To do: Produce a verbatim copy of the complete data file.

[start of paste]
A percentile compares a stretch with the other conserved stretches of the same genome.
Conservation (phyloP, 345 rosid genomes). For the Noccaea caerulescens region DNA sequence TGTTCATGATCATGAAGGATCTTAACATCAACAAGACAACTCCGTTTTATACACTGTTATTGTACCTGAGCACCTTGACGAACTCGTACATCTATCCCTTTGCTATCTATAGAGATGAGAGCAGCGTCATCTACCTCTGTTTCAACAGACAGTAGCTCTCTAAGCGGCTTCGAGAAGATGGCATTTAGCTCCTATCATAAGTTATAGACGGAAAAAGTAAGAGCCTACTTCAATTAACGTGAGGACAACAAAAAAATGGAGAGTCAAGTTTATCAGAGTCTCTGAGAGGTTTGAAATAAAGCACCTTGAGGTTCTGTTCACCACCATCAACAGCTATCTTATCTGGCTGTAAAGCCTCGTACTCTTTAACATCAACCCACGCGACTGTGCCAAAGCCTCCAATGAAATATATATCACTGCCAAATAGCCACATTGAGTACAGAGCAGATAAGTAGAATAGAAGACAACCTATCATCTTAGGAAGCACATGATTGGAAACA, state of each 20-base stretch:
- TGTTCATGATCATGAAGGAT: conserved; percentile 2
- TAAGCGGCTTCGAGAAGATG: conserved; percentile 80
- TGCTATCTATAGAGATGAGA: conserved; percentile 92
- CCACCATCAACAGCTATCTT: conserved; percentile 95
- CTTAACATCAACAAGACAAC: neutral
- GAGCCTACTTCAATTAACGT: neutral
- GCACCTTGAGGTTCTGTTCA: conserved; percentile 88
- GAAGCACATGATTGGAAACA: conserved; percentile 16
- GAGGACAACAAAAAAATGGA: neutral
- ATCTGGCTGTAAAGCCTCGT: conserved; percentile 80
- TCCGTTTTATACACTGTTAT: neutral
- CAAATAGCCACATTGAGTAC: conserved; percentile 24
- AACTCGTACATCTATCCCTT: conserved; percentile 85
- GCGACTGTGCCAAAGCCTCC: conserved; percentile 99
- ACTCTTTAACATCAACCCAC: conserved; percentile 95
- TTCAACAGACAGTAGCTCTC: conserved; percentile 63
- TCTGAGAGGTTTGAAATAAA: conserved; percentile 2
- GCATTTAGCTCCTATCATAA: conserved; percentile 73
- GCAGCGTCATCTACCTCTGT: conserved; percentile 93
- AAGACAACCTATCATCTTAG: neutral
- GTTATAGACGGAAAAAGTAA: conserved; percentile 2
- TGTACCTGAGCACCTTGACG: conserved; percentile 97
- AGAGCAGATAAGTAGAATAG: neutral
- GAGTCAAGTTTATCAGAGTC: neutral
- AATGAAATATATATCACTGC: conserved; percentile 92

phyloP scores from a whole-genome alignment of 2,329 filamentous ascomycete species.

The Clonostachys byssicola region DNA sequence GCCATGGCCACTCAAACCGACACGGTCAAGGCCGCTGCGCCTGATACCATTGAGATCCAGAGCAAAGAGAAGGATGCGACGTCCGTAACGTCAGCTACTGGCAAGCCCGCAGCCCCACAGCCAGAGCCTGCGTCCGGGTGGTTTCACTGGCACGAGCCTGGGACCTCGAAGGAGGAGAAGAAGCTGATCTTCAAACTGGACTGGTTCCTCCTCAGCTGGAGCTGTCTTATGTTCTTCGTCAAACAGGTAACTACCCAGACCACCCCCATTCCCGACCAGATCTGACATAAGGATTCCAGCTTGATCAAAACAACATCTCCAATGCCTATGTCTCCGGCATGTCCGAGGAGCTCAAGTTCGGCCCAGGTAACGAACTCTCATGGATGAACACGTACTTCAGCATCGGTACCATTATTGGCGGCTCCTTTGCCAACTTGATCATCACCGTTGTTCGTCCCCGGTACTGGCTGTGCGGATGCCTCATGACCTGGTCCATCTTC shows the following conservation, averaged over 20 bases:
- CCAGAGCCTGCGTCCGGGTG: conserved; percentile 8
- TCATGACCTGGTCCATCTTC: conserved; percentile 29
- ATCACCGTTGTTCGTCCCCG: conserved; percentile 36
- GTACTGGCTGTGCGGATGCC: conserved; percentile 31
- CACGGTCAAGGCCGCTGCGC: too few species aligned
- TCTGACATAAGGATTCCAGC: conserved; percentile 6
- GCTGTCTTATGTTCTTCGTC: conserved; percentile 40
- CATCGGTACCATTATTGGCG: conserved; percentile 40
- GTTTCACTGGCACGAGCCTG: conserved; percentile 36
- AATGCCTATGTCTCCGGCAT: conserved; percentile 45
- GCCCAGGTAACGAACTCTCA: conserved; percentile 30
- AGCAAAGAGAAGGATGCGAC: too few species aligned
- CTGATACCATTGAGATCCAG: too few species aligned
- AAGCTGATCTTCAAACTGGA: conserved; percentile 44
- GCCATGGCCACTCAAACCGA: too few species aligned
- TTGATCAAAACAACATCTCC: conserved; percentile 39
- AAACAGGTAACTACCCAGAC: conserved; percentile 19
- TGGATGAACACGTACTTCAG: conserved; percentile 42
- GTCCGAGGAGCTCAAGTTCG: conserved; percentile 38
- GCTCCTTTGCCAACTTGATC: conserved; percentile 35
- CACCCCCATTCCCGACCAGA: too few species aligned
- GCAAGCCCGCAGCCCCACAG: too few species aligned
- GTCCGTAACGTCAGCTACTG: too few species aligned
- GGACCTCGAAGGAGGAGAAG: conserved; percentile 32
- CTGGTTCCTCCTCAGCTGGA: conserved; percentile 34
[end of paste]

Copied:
A percentile compares a stretch with the other conserved stretches of the same genome.
Conservation (phyloP, 345 rosid genomes). For the Noccaea caerulescens region DNA sequence TGTTCATGATCATGAAGGATCTTAACATCAACAAGACAACTCCGTTTTATACACTGTTATTGTACCTGAGCACCTTGACGAACTCGTACATCTATCCCTTTGCTATCTATAGAGATGAGAGCAGCGTCATCTACCTCTGTTTCAACAGACAGTAGCTCTCTAAGCGGCTTCGAGAAGATGGCATTTAGCTCCTATCATAAGTTATAGACGGAAAAAGTAAGAGCCTACTTCAATTAACGTGAGGACAACAAAAAAATGGAGAGTCAAGTTTATCAGAGTCTCTGAGAGGTTTGAAATAAAGCACCTTGAGGTTCTGTTCACCACCATCAACAGCTATCTTATCTGGCTGTAAAGCCTCGTACTCTTTAACATCAACCCACGCGACTGTGCCAAAGCCTCCAATGAAATATATATCACTGCCAAATAGCCACATTGAGTACAGAGCAGATAAGTAGAATAGAAGACAACCTATCATCTTAGGAAGCACATGATTGGAAACA, state of each 20-base stretch:
- TGTTCATGATCATGAAGGAT: conserved; percentile 2
- TAAGCGGCTTCGAGAAGATG: conserved; percentile 80
- TGCTATCTATAGAGATGAGA: conserved; percentile 92
- CCACCATCAACAGCTATCTT: conserved; percentile 95
- CTTAACATCAACAAGACAAC: neutral
- GAGCCTACTTCAATTAACGT: neutral
- GCACCTTGAGGTTCTGTTCA: conserved; percentile 88
- GAAGCACATGATTGGAAACA: conserved; percentile 16
- GAGGACAACAAAAAAATGGA: neutral
- ATCTGGCTGTAAAGCCTCGT: conserved; percentile 80
- TCCGTTTTATACACTGTTAT: neutral
- CAAATAGCCACATTGAGTAC: conserved; percentile 24
- AACTCGTACATCTATCCCTT: conserved; percentile 85
- GCGACTGTGCCAAAGCCTCC: conserved; percentile 99
- ACTCTTTAACATCAACCCAC: conserved; percentile 95
- TTCAACAGACAGTAGCTCTC: conserved; percentile 63
- TCTGAGAGGTTTGAAATAAA: conserved; percentile 2
- GCATTTAGCTCCTATCATAA: conserved; percentile 73
- GCAGCGTCATCTACCTCTGT: conserved; percentile 93
- AAGACAACCTATCATCTTAG: neutral
- GTTATAGACGGAAAAAGTAA: conserved; percentile 2
- TGTACCTGAGCACCTTGACG: conserved; percentile 97
- AGAGCAGATAAGTAGAATAG: neutral
- GAGTCAAGTTTATCAGAGTC: neutral
- AATGAAATATATATCACTGC: conserved; percentile 92

phyloP scores from a whole-genome alignment of 2,329 filamentous ascomycete species.

The Clonostachys byssicola region DNA sequence GCCATGGCCACTCAAACCGACACGGTCAAGGCCGCTGCGCCTGATACCATTGAGATCCAGAGCAAAGAGAAGGATGCGACGTCCGTAACGTCAGCTACTGGCAAGCCCGCAGCCCCACAGCCAGAGCCTGCGTCCGGGTGGTTTCACTGGCACGAGCCTGGGACCTCGAAGGAGGAGAAGAAGCTGATCTTCAAACTGGACTGGTTCCTCCTCAGCTGGAGCTGTCTTATGTTCTTCGTCAAACAGGTAACTACCCAGACCACCCCCATTCCCGACCAGATCTGACATAAGGATTCCAGCTTGATCAAAACAACATCTCCAATGCCTATGTCTCCGGCATGTCCGAGGAGCTCAAGTTCGGCCCAGGTAACGAACTCTCATGGATGAACACGTACTTCAGCATCGGTACCATTATTGGCGGCTCCTTTGCCAACTTGATCATCACCGTTGTTCGTCCCCGGTACTGGCTGTGCGGATGCCTCATGACCTGGTCCATCTTC shows the following conservation, averaged over 20 bases:
- CCAGAGCCTGCGTCCGGGTG: conserved; percentile 8
- TCATGACCTGGTCCATCTTC: conserved; percentile 29
- ATCACCGTTGTTCGTCCCCG: conserved; percentile 36
- GTACTGGCTGTGCGGATGCC: conserved; percentile 31
- CACGGTCAAGGCCGCTGCGC: too few species aligned
- TCTGACATAAGGATTCCAGC: conserved; percentile 6
- GCTGTCTTATGTTCTTCGTC: conserved; percentile 40
- CATCGGTACCATTATTGGCG: conserved; percentile 40
- GTTTCACTGGCACGAGCCTG: conserved; percentile 36
- AATGCCTATGTCTCCGGCAT: conserved; percentile 45
- GCCCAGGTAACGAACTCTCA: conserved; percentile 30
- AGCAAAGAGAAGGATGCGAC: too few species aligned
- CTGATACCATTGAGATCCAG: too few species aligned
- AAGCTGATCTTCAAACTGGA: conserved; percentile 44
- GCCATGGCCACTCAAACCGA: too few species aligned
- TTGATCAAAACAACATCTCC: conserved; percentile 39
- AAACAGGTAACTACCCAGAC: conserved; percentile 19
- TGGATGAACACGTACTTCAG: conserved; percentile 42
- GTCCGAGGAGCTCAAGTTCG: conserved; percentile 38
- GCTCCTTTGCCAACTTGATC: conserved; percentile 35
- CACCCCCATTCCCGACCAGA: too few species aligned
- GCAAGCCCGCAGCCCCACAG: too few species aligned
- GTCCGTAACGTCAGCTACTG: too few species aligned
- GGACCTCGAAGGAGGAGAAG: conserved; percentile 32
- CTGGTTCCTCCTCAGCTGGA: conserved; percentile 34